Since it reached worldwide fame in 2017, the blockchain has been portrayed as a miracle solution to all of the world’s problems: finance, energy, storage, supply chains, democracy, every current issue seemed to have found a solution through this miraculous technology. Now that the 2018 bear market has cooled down the fervor and killed the hype, let us examine, in simple terms, how a blockchain works and what makes it different from existing storage mechanisms.
What is a blockchain?
A blockchain is a database. It stores data. Specifically, it’s a database designed for storing cryptocurrency transactions, such as “Alice sends 10 bitcoins to Bob. Signed: Alice”, or what is commonly called a ledger. Now, this is a simple transaction, but a blockchain may store more complex ones, such as conditional transactions, calls to smart contract functions, or just for storing data.
What makes it different from a standard database?
Well, first of all, anyone can write to a blockchain. There are no permissions, no limitations, no identified users. The only rule for writing data to a blockchain is that a new transaction including a digital signature is needed to move a record from one owner to another.
In order to sign a transaction, a user needs a private key, which is a piece of cryptographic information typically stored in a digital wallet.
In accounting information systems, one must take care to prevent double spending, that is to prevent someone from sending the same asset to two different people; that is why double-entry bookkeeping is so important. A blockchain automatically takes care of these issues, by offering a guarantee that no double-spending is possible.
In general, in order to make sure that no double-spending happens within a financial system, a central entity that controls each and every account on the system is needed. This is usually called a clearinghouse. And the keyword here is central. Contrarily, one of the main features of a blockchain is that it is totally decentralized: there is no single actor within the system that controls all the accounts or is able to delete or modify any single transaction.
How can we verify that all transactions within a blockchain are genuine without a central authority?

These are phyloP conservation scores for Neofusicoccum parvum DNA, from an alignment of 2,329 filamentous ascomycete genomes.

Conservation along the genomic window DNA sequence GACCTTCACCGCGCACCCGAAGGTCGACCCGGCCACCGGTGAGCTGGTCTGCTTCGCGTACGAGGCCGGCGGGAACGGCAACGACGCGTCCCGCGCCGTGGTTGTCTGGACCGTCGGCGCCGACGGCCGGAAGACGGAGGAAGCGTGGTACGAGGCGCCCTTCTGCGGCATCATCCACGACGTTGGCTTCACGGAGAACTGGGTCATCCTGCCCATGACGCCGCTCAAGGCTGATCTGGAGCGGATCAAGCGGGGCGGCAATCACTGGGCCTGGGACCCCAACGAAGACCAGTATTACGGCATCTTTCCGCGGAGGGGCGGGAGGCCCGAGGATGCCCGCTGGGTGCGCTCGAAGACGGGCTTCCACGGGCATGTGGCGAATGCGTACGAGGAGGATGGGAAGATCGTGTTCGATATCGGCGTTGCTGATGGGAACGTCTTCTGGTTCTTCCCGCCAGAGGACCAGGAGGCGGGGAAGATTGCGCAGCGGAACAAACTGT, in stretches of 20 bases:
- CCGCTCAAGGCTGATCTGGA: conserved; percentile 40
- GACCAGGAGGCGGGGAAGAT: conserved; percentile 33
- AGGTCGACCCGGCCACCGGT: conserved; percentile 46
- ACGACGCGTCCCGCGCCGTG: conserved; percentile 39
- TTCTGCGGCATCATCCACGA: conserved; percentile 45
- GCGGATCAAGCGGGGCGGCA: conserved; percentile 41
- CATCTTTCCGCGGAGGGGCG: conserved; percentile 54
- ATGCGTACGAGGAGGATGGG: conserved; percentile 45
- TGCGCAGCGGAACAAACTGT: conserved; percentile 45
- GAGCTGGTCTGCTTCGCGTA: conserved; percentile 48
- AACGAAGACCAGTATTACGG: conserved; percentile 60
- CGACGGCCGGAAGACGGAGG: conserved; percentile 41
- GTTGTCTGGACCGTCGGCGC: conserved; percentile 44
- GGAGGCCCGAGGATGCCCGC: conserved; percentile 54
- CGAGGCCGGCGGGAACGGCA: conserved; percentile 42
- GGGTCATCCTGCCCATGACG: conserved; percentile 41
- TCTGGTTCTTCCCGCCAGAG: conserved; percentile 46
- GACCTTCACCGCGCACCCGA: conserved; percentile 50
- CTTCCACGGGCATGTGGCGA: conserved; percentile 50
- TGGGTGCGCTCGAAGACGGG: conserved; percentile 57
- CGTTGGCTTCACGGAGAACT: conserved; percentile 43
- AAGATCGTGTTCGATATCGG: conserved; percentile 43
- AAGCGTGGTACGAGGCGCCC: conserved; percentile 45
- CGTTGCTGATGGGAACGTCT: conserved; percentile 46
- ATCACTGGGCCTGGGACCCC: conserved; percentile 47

By using a system of volunteers. Each of those volunteers uses computers running automated software, which will examine incoming transactions ready to be stored in the blockchain. If they detect fake or invalid transactions, they will discard them.
These volunteers are called miners, and the valuable work that they provide for maintaining the system and discarding invalid transactions is rewarded through monetary creation and transaction fees paid by whoever created the transactions to be included in the blockchain.
Miners store transactions in blocks. Each block is a list of transactions that have been thoroughly verified and includes a cryptographic hash, a unique digital footprint that represents the information contained within the block and guarantees that it has not been tampered with. The rules of a blockchain make it extremely time-consuming to create a valid hash, while it is trivial to verify its validity.
So why is it called a blockchain?
Each block also contains the hash of the previous block, which means that they are all linked together, forming a chain of blocks. Hence the name blockchain.
In order to modify one single transaction within a given block, one would have to regenerate the hash of the block, as well as all the hashes of the following blocks, which is extremely expensive and time-consuming. This is why the blockchain is often considered immutable: whatever has been written in a blockchain will never be deleted or modified.
What happens to a block once it has been generated?
It is sent to about 10 000 machines over the Internet, called the nodes of the network. This makes the blockchain extremely secure and resistant to censorship: as long as at least one of these machines remains available, the blockchain keeps working and ready to be used.
As a summary, it may be said that “a blockchain is a decentralized, distributed ledger that can record lists of transactions as blocks in a verifiable and permanent way”. That’s what makes it different from a regular database, and gives it value over different storage and wealth management systems.
Are blockchains going to replace current databases?
Certainly not. They have severe limits and disadvantages: blockchains are very slow and inefficient; each transaction has to include a fee, paid by the sender; and all the information stored in a blockchain is public, which may be considered a liability, especially in corporate environments. But blockchains do solve a host of issues with current storage systems, and we believe their usage will increase tremendously over the coming years.